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Jackson County property tax relief goes into law without Frank White's signature

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Posted at 11:07 AM, Oct 02, 2023

KANSAS CITY, Mo. — Seniors and other select property taxpayers in Jackson County will be eligible for tax relief starting next year, but the new law took effect without the signature of County Executive Frank White Jr.

At a meeting in September, the legislature unanimously passed a measure that would make certain homeowners eligible for property-tax relief starting in 2024.

The measure was necessary to take advantage of a change in state law, which gives local jurisdictions the ability to freeze property taxes for qualifying seniors.

The issue drew particular attention this year as many taxpayers in Jackson County rankled at updated assessments of the value of their property. More than 50,000 property assessment appeals were filed.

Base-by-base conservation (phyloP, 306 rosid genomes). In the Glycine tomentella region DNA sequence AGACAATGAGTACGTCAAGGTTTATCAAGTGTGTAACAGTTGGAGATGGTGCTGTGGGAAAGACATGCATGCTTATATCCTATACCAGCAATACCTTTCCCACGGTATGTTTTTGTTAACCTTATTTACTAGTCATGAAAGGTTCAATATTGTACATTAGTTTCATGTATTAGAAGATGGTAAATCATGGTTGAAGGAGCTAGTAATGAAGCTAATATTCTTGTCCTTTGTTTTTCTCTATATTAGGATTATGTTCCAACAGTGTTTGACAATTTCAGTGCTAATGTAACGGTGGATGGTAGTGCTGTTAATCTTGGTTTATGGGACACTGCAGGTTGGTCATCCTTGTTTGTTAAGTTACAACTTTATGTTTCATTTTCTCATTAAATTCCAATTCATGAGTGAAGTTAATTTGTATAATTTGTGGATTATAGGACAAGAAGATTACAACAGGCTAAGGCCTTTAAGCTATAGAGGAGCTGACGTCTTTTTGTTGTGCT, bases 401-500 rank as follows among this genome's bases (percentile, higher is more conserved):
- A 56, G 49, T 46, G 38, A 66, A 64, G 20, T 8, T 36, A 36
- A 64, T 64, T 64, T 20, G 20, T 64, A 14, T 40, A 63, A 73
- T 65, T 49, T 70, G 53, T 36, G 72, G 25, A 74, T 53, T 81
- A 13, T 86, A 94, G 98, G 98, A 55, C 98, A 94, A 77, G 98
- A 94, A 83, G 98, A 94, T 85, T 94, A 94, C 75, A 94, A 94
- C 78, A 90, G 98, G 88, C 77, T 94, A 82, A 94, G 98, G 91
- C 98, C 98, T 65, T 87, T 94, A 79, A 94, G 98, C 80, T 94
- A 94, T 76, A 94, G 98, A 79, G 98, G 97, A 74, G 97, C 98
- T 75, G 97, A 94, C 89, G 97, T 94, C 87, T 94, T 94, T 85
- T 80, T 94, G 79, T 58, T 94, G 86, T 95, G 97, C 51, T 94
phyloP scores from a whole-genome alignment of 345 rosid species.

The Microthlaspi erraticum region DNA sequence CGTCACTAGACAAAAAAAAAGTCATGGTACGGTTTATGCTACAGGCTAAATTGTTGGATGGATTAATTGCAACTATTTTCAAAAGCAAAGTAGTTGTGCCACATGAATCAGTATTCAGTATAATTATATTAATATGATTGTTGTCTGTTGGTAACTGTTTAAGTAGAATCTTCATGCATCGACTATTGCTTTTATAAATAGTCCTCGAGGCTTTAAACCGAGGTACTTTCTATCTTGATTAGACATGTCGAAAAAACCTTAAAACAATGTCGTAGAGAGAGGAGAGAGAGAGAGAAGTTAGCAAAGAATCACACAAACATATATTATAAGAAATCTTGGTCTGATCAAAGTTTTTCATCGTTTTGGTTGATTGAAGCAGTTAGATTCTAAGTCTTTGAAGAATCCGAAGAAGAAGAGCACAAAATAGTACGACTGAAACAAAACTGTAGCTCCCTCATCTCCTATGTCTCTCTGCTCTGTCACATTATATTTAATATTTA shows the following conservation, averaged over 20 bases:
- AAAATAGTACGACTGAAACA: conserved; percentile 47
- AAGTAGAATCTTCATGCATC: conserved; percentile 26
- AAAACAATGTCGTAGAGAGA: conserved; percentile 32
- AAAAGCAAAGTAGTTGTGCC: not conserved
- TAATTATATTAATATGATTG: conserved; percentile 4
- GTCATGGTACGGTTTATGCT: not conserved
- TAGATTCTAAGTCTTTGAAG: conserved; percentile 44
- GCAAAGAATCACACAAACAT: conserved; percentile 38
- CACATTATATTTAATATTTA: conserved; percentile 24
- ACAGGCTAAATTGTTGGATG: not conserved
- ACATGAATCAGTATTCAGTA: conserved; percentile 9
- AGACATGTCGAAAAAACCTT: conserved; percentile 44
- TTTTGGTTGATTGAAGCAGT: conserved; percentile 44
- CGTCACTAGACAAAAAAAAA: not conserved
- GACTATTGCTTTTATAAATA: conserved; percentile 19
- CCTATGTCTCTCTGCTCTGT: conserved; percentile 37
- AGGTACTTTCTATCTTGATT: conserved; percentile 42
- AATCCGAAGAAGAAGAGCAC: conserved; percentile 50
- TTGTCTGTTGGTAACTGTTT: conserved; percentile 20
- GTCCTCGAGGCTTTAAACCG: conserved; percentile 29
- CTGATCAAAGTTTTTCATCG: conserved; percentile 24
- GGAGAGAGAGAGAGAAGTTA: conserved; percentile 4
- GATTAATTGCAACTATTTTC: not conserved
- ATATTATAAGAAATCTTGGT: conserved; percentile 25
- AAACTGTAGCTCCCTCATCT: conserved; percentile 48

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Jackson County's ordinance took effect late last week, but it became law without the customary signature of White.

KSHB 41 I-Team reporter Sarah Plake sought clarification on White’s stance regarding the law, which didn’t require his signature to take effect.

“The County Executive is supportive of providing meaningful tax relief for senior citizens,” county spokesperson Marshanna Smith said in a statement to KSHB 41 News on Friday.

Smith said that White doesn't believe the ordinance allows other jurisdictions within the county, such as school districts or the community mental health fund, to exempt themselves from participation.

“Due to his concerns and the potential for litigation, the County Executive chose not to sign the legislation nor veto it, and allowed it to go into law,” Smith said.